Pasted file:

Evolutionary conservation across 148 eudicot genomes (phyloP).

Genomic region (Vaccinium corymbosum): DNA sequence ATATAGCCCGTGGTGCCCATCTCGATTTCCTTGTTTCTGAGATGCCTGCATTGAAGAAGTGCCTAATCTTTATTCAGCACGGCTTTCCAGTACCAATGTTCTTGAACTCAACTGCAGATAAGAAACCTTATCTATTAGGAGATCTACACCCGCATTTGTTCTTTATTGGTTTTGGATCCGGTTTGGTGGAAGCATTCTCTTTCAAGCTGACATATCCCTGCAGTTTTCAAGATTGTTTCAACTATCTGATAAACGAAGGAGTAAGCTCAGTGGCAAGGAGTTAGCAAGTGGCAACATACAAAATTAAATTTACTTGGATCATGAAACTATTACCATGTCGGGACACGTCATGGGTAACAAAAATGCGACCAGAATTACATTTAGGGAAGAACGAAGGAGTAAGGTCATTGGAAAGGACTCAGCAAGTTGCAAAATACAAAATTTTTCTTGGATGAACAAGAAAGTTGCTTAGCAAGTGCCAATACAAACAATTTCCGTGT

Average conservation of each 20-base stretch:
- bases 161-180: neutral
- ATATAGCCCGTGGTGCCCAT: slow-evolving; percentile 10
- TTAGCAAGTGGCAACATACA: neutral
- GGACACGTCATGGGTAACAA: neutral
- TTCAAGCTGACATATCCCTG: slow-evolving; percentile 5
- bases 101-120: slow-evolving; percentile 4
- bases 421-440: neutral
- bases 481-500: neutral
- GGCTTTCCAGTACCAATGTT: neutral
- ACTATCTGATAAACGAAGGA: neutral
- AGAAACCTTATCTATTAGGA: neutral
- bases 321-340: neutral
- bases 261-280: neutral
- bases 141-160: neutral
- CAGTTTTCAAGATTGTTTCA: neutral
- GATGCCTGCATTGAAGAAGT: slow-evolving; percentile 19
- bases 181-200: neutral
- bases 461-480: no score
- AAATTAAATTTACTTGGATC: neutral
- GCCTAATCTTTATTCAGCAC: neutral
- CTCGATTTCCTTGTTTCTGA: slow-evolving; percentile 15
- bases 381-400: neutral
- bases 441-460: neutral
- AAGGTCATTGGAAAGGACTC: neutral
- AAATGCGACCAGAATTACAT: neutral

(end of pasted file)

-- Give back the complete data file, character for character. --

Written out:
Evolutionary conservation across 148 eudicot genomes (phyloP).

Genomic region (Vaccinium corymbosum): DNA sequence ATATAGCCCGTGGTGCCCATCTCGATTTCCTTGTTTCTGAGATGCCTGCATTGAAGAAGTGCCTAATCTTTATTCAGCACGGCTTTCCAGTACCAATGTTCTTGAACTCAACTGCAGATAAGAAACCTTATCTATTAGGAGATCTACACCCGCATTTGTTCTTTATTGGTTTTGGATCCGGTTTGGTGGAAGCATTCTCTTTCAAGCTGACATATCCCTGCAGTTTTCAAGATTGTTTCAACTATCTGATAAACGAAGGAGTAAGCTCAGTGGCAAGGAGTTAGCAAGTGGCAACATACAAAATTAAATTTACTTGGATCATGAAACTATTACCATGTCGGGACACGTCATGGGTAACAAAAATGCGACCAGAATTACATTTAGGGAAGAACGAAGGAGTAAGGTCATTGGAAAGGACTCAGCAAGTTGCAAAATACAAAATTTTTCTTGGATGAACAAGAAAGTTGCTTAGCAAGTGCCAATACAAACAATTTCCGTGT

Average conservation of each 20-base stretch:
- bases 161-180: neutral
- ATATAGCCCGTGGTGCCCAT: slow-evolving; percentile 10
- TTAGCAAGTGGCAACATACA: neutral
- GGACACGTCATGGGTAACAA: neutral
- TTCAAGCTGACATATCCCTG: slow-evolving; percentile 5
- bases 101-120: slow-evolving; percentile 4
- bases 421-440: neutral
- bases 481-500: neutral
- GGCTTTCCAGTACCAATGTT: neutral
- ACTATCTGATAAACGAAGGA: neutral
- AGAAACCTTATCTATTAGGA: neutral
- bases 321-340: neutral
- bases 261-280: neutral
- bases 141-160: neutral
- CAGTTTTCAAGATTGTTTCA: neutral
- GATGCCTGCATTGAAGAAGT: slow-evolving; percentile 19
- bases 181-200: neutral
- bases 461-480: no score
- AAATTAAATTTACTTGGATC: neutral
- GCCTAATCTTTATTCAGCAC: neutral
- CTCGATTTCCTTGTTTCTGA: slow-evolving; percentile 15
- bases 381-400: neutral
- bases 441-460: neutral
- AAGGTCATTGGAAAGGACTC: neutral
- AAATGCGACCAGAATTACAT: neutral